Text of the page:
Susan Hatters Friedman, MD’s 100 word microfiction, “Locked-In Syndrome”, will appear in the second issue of The Centifictionist (Vol. 1, Issue 2, Fall/Winter 2020). Susan graciously answered a few brief questions for us. Read the interview below.
1. What inspired the story “Locked-In Syndrome”?
Years ago in medical school, we learned about Locked-In Syndrome, and it has stuck with me as a deep dark fear, not that different from the age-old fear of being buried alive. In my work as a forensic psychiatrist, I spend a lot of time thinking about violence and murder within relationships. And the two ideas came together.
2. What inspires you and your writing?
Themes of my writing tend to be inspired by my family or my work. I’ve been interested in crime fiction and mysteries from childhood. I’m passionate about my day job, in which I meet a lot of people who have experienced traumas, as well as people who have harmed others.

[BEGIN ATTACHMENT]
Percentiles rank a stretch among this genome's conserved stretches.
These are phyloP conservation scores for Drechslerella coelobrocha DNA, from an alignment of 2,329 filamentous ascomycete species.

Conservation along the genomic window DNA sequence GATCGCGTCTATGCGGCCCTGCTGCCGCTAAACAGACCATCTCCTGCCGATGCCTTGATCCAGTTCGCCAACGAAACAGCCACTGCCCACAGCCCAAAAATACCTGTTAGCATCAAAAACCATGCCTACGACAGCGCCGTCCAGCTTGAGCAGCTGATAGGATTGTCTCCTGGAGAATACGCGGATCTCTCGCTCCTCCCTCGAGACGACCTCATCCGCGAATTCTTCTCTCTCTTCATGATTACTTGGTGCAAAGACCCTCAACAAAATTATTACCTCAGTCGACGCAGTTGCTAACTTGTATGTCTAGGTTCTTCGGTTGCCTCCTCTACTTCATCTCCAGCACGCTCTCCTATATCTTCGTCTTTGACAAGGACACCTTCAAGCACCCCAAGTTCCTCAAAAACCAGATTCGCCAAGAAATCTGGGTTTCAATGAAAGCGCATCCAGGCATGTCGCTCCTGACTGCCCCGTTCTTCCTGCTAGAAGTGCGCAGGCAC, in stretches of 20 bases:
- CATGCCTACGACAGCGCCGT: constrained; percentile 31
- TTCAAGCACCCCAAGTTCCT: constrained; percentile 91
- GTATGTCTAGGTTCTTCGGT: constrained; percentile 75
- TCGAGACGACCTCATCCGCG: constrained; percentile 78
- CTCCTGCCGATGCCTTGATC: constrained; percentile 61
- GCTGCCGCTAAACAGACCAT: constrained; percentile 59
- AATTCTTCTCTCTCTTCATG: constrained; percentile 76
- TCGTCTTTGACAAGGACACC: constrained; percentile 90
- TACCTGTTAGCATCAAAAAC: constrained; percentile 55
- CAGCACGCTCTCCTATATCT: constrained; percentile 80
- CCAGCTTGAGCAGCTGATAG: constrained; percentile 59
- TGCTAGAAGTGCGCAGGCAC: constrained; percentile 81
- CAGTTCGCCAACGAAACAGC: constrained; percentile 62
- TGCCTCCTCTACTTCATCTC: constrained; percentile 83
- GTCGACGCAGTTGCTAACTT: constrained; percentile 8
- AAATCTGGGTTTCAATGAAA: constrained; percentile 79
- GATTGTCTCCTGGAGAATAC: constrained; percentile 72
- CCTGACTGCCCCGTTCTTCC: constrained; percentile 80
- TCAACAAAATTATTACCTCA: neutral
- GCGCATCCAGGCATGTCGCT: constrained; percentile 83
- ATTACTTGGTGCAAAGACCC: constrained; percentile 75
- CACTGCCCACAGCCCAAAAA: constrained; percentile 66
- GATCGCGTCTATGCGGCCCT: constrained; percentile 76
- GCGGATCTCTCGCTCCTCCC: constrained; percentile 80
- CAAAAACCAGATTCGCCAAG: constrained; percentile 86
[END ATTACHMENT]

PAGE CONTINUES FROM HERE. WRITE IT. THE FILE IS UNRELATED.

3. What keeps you going when experiencing times of misery and despair?
My husband, and our grown son and daughter. Great friends. Reading voraciously. Music.
4. What advice do you have for microfiction writers?
Constraints counterintuitively can make the writing easier. Perhaps this has something to do with the current state of the world; perhaps not.
Susan Hatters Friedman, MD recently returned from living and working in New Zealand to America, where she is a professor of forensic psychiatry at Case Western Reserve University. She is also pursuing a Master’s in Crime and Thriller Writing at the University of Cambridge. She recently served as editor of the academic volume “Family Murder: Pathologies of Love and Hate”.
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